Use this URL to cite or link to this record in EThOS: https://ethos.bl.uk/OrderDetails.do?uin=uk.bl.ethos.748651
Title: Cultural appropriation in Messiaen's rhythmic language
Author: Oliver, Desmond Mark
ISNI:       0000 0004 7234 1162
Awarding Body: University of Oxford
Current Institution: University of Oxford
Date of Award: 2016
Availability of Full Text:
Access from EThOS:
Full text unavailable from EThOS. Please try the link below.
Access from Institution:
Abstract:
Bruhn (2008) and Griffiths (1978) have referred in passing to Messiaen's use of non-Western content as an appropriation, but a consideration of its potential moral and aesthetic failings within the scope of modern literature on artistic cultural appropriation is an underexplored topic. Messiaen's first encounter with India came during his student years, by way of a Sanskrit version of Saṅgītaratnākara (c. 1240 CE) written by the thirteenth-century Hindu musicologist Śārṅgadeva. I examine Messiaen's use of Indian deśītālas within a cultural appropriation context. Non-Western music provided a safe space for him to explore the familiar, and served as validation for previously held creative interests, prompting the expansion and development of rhythmic techniques from the unfamiliar. Chapter 1 examines the different forms of artistic cultural appropriation, drawing on the ideas of James O. Young and Conrad G. Brunk (2012) and Bruce H. Ziff and Pratima V. Rao (1997). I consider the impact of power dynamic inequality between 'insider' and 'outsider' cultures. I evaluate the relation between aesthetic errors and authenticity. Chapter 2 considers the internal and external factors and that prompted Messiaen to draw on non-Western rhythm. I examine Messiaen's appropriation of Indian rhythm in relation to Bloomian poetic misreading, and whether his appropriation of Indian rhythm reveals an authentic intention. Chapter 3 analyses Messiaen's interpretation of Śārṅgadeva's 120 deśītālas and its underlying Hindu symbolism. Chapter 4 contextualises Messiaen's Japanese poem Sept haïkaï (1962) in relation to other European Orientalist artworks of the late-nineteenth and early-twentieth centuries, and also in relation to Michael Sullivan's (1987: 209) three-tiered definitions of japonism.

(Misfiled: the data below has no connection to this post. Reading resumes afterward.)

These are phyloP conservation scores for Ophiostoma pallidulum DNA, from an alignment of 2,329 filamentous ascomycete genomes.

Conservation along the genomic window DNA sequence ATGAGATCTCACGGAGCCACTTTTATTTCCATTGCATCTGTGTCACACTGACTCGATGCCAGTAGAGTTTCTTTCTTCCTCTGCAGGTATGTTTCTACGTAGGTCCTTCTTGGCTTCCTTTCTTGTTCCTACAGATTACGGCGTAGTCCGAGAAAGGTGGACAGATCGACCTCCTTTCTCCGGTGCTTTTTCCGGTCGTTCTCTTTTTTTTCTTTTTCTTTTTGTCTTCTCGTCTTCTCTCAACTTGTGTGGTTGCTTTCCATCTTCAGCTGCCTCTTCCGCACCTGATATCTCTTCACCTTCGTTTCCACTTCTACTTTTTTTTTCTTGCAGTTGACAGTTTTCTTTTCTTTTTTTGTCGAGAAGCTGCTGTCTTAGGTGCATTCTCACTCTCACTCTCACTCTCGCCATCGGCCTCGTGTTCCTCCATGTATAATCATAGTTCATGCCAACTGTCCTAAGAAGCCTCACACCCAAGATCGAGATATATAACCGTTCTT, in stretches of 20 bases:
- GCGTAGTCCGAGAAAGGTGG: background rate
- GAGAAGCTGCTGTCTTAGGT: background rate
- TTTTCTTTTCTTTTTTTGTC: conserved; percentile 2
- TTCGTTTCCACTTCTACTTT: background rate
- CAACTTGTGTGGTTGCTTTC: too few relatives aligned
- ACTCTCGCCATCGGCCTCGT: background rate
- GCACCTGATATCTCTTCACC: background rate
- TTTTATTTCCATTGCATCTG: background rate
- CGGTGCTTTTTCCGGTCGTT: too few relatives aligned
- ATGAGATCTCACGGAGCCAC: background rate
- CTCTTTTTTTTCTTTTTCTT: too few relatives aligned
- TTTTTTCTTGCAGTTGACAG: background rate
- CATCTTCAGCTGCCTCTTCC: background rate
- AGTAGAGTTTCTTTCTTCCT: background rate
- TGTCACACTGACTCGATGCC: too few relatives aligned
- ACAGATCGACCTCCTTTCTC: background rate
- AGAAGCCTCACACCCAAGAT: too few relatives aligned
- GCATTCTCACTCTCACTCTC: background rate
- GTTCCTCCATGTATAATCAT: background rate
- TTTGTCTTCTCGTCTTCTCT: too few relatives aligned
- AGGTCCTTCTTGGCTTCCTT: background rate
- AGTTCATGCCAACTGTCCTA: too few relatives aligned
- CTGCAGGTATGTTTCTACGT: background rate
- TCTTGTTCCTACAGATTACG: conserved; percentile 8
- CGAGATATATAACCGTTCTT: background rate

Supervisor: Stanyek, Jason ; Saxton, Robert Sponsor: Not available
Qualification Name: Thesis (Ph.D.) Qualification Level: Doctoral
EThOS ID: uk.bl.ethos.748651  DOI: Not available
Keywords: Messiaen's anxiety of influence ; Messiaen, Olivier, 1908-1992 ; Hindu Symbolism from SI`?aI`?rnI`?gadeva's 120 DesI`?iI`?taI`?las ; Analysis of Cultural Appropriation in Sept HaiI`?kaiI`? (1962) ; Greek Metrics in Messiaen's rhythmical languag ; Messiaen and Cultural Appropriation ; Les Offrandes oublieI`?es ; Indian rhythm ; TraiteI`? de rythme, de couleur, et d'ornithologie ; Sept Haikai ; Harold Bloom ; Le Tombeau resplendissant ; decitalas ; Sept HaiI`?kaiI`? ; EncyclopeI`?die de la musique et dictionnaire du Conservatoire ; Non-retrogradable rhythms ; DesI`?iI`?taI`?las ; TurangaliI`?la-Symphonie ; Animal symbolism ; A°?A¨?ra´1?gadeva ; Cultural Appropriation ; Sarangadeva ; Technique de mon langage musical ; TurangaliI`?la-Symphony ; Sangita Ratnakara ; Hindu symbolism ; SanI`?giI`?taratnaI`?kara ; Greek meter
Share: